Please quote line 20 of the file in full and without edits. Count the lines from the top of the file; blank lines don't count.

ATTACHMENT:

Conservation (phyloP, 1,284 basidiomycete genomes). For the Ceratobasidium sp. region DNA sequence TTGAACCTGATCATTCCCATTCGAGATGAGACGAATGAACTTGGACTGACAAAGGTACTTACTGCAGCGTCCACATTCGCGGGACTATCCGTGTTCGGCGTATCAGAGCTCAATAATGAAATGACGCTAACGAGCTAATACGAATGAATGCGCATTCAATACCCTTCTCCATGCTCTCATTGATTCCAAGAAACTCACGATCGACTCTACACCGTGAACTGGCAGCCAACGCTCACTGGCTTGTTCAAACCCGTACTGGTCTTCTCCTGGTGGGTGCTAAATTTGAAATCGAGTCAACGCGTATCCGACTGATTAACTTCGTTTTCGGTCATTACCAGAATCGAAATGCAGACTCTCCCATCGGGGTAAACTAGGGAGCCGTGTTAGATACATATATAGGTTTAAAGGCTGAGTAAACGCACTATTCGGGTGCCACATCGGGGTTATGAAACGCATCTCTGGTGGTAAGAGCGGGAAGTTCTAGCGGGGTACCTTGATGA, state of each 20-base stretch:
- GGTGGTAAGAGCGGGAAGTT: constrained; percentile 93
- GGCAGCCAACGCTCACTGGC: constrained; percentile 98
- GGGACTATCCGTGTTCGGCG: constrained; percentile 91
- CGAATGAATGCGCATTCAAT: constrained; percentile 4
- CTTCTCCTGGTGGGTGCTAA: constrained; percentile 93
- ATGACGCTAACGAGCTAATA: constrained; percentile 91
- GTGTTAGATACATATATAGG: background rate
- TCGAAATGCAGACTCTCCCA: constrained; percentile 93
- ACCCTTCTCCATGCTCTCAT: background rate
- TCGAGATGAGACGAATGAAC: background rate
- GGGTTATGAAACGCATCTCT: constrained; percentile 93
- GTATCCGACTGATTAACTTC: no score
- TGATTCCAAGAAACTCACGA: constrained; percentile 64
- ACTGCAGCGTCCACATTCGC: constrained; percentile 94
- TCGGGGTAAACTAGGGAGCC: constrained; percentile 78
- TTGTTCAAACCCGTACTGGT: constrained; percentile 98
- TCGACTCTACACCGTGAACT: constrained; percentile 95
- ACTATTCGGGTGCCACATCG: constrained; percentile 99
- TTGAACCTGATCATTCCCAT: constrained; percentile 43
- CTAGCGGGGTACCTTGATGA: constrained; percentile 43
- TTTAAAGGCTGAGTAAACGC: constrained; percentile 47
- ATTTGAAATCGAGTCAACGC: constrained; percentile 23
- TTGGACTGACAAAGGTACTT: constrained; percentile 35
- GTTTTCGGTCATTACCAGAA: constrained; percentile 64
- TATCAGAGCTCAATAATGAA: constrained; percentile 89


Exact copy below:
- TTGAACCTGATCATTCCCAT: constrained; percentile 43